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FIFA disbanded human rights board and did not replace it with independent advisers | World News

FIFA disbanded its human rights board two years ago and did not act on a plea to urgently replace it with new independent advisers particularly providing scrutiny of the Qatar World Cup, Sky News can reveal.

The downplaying of the need for independent human rights audits raises questions about FIFA’s commitment to ensuring there is not exploitation and discrimination associated with global football events it organises.

A leading football anti-discrimination activist said FIFA needs to regain the confidence of people who feel human rights checks have been abandoned.

Concerns about rights abuses in Qatar saw FIFA in 2017 – a year into Gianni Infantino’s presidency – create the human rights advisory board. Its initial mandate was renewed by FIFA for another two years in 2019 before the body was disbanded.

In a final report to FIFA in February 2021, which has not been previously reported, the board said: “We believe there is an urgent need for a body to provide ongoing and independent evaluation of FIFA’s human rights efforts through the entire life cycle of the FWC 2022.”

It also recommended that FIFA “move to embed human rights oversight within its internal governance structures” to “gain the trust of stakeholders”.

But FIFA revealed to Sky News, following questions, that it was only today its ruling council during a meeting in Qatar approved the formation of a new human rights and social responsibility sub-committee.

No names of members were ready to be provided – unlike the previous independent human rights board which published details of the experts in labour rights, anti-corruption, unions and sponsors.

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The controversies surrounding the Qatar World Cup

The lack of apparent independent rigorous rights scrutiny of Qatar from FIFA’s side did not follow key advice of the human rights board, which did however praise the governing body for some “substantial action” in its final report in 2021.

But while acknowledging progress in Qatar, the report said “the potential for severe impacts remains, whether on migrant workers’ rights in the construction sector and in other key sectors connected to the tournament such as hospitality …or in relation to other significant human rights risks during the hosting of the tournament, including for LGBTQ+ people.”

FILE PHOTO: Soccer Football - FIFA World Cup Qatar 2022 Preview - Doha, Qatar - November 5, 2022 General view of fans ahead of the FIFA World Cup Qatar 2022 REUTERS/Ibraheem Al Omari/File Photo

FIFA stayed publicly silent early in the tournament as fans were detained or blocked at stadiums for having rainbow hats and clothing.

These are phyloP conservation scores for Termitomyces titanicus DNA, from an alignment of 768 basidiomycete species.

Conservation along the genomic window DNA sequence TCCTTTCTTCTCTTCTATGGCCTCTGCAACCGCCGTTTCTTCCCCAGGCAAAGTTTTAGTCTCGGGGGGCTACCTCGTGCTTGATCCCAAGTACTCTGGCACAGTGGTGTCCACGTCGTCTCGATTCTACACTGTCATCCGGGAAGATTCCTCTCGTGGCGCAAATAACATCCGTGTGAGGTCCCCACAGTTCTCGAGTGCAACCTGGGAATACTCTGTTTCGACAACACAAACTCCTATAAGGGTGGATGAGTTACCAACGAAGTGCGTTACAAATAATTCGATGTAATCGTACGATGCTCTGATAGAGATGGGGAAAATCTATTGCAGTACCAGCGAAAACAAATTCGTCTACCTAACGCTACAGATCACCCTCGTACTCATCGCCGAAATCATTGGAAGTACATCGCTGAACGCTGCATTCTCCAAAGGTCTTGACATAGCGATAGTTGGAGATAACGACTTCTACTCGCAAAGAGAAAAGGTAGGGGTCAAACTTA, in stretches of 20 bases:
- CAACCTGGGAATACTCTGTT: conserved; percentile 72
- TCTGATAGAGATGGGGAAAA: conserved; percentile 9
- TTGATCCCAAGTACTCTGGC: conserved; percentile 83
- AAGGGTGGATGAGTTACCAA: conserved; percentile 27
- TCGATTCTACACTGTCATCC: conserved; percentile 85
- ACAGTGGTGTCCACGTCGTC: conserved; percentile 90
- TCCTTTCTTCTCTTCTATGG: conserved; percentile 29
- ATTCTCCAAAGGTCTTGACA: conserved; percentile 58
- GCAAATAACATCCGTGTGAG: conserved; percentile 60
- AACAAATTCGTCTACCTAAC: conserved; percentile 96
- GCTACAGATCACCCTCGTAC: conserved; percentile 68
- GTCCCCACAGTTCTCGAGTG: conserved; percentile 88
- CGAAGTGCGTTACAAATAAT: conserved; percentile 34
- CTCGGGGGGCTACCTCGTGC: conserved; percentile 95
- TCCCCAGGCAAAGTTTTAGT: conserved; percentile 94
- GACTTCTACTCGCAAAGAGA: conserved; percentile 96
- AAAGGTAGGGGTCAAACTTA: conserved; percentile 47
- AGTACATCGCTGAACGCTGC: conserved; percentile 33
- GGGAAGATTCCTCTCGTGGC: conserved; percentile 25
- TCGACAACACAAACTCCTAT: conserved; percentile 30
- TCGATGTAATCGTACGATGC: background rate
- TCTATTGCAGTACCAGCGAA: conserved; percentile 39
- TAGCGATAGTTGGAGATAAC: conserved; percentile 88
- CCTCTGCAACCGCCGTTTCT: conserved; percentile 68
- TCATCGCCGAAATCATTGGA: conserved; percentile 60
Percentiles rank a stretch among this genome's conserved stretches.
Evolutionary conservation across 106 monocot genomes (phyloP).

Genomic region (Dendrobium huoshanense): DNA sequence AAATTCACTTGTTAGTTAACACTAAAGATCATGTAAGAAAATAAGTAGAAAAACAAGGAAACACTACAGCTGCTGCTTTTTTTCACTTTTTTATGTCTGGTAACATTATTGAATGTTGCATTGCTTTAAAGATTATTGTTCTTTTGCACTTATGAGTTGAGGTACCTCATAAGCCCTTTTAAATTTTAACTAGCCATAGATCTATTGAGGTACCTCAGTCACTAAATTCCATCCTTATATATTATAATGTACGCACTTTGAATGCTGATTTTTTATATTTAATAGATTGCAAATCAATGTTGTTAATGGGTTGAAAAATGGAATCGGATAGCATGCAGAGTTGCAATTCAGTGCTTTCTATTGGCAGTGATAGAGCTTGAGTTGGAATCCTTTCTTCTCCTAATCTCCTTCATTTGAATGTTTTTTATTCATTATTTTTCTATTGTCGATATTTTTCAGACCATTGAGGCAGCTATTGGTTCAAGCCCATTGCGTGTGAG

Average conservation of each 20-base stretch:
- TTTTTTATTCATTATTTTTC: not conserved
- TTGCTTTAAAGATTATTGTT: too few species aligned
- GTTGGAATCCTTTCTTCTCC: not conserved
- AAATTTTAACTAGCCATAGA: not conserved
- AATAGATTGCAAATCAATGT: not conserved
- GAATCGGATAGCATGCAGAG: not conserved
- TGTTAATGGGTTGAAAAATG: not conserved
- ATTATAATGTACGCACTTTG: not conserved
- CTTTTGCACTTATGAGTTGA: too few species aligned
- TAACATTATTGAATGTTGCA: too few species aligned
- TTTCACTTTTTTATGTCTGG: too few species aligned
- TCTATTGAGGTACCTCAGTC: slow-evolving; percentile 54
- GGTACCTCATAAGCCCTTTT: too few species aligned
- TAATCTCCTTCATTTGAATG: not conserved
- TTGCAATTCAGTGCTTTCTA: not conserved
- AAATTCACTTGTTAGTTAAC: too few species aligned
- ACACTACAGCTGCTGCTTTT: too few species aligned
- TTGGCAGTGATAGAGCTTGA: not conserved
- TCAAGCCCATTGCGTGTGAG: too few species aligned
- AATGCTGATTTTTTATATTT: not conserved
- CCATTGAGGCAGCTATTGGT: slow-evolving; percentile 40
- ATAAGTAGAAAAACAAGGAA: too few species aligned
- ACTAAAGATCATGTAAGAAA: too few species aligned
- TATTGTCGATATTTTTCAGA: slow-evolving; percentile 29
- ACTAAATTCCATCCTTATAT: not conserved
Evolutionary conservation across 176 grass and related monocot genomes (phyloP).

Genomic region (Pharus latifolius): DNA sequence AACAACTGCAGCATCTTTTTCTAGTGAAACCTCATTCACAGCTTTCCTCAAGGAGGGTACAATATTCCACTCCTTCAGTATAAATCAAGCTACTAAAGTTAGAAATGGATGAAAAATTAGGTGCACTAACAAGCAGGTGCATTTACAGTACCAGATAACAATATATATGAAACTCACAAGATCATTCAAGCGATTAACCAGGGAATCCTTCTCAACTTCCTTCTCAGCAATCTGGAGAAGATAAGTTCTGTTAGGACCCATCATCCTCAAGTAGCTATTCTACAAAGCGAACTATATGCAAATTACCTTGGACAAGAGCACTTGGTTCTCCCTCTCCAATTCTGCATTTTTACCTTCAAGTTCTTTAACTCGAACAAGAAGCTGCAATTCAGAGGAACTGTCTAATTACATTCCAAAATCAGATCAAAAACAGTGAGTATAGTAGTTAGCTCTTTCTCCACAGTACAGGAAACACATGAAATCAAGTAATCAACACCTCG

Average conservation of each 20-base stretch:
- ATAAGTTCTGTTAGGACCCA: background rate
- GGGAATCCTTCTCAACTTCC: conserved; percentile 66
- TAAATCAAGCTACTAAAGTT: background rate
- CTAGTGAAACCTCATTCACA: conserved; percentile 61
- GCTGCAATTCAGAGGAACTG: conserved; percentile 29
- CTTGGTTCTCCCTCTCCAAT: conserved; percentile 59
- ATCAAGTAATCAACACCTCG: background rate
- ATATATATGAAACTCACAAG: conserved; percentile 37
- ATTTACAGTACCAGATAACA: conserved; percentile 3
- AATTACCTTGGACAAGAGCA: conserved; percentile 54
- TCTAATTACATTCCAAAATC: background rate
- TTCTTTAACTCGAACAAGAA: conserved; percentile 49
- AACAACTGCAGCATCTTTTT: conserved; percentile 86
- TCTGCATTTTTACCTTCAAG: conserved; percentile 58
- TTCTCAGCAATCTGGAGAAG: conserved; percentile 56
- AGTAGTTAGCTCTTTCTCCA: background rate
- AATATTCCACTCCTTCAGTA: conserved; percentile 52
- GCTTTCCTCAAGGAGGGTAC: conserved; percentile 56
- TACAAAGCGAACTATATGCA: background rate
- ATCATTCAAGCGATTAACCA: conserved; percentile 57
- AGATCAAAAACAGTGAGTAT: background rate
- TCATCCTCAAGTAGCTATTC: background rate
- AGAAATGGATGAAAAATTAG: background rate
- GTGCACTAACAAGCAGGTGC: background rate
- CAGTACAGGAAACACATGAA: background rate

The head of European football’s leading anti-discrimination organisation said FIFA has not done enough work on human rights.

FARE network executive director Piara Powar told Sky News: “It’s quite clear that since the abolition of the human rights … committee that it had advising them internally, there hasn’t been a level of scrutiny that there could have been.

“External people can offer insights, suggestions, ideas as to how human rights due diligence, mitigations and other aspects of human rights work can be incorporated into a tournament like this.

“I think it’s pretty clear that FIFA needs to start to make some big statements on human rights to try and get the confidence of the people who feel that human rights were abandoned for this World Cup and seek some reassurances, and give some reassurances to people, that there will be future tournaments organised to a good standard.”

Read more:
FIFA chief Gianni Infantino secures backing to potentially extend presidency until 2031
The half-in, half-out attitude to the World Cup exposes the contradictions of international diplomacy
Why the 2022 tournament is so controversial – from migrant worker deaths to LGBT rights

Mr Infantino was not made available for any interviews throughout the World Cup, until using a news conference two days before Sunday’s final between Argentina and France to insist “we are defending human rights”.

In a later statement to Sky News, the governing body said: “FIFA will work during the coming months to fully establish the Human Rights and Social Responsibility Sub-Committee, including with respect to the integration of external experts.

“This will complement the manifold issue-specific collaborations and engagements the FIFA Human Rights and Anti-Discrimination Department undertakes with external stakeholders such as UN agencies, international unions or civil society organisations in various fields.”

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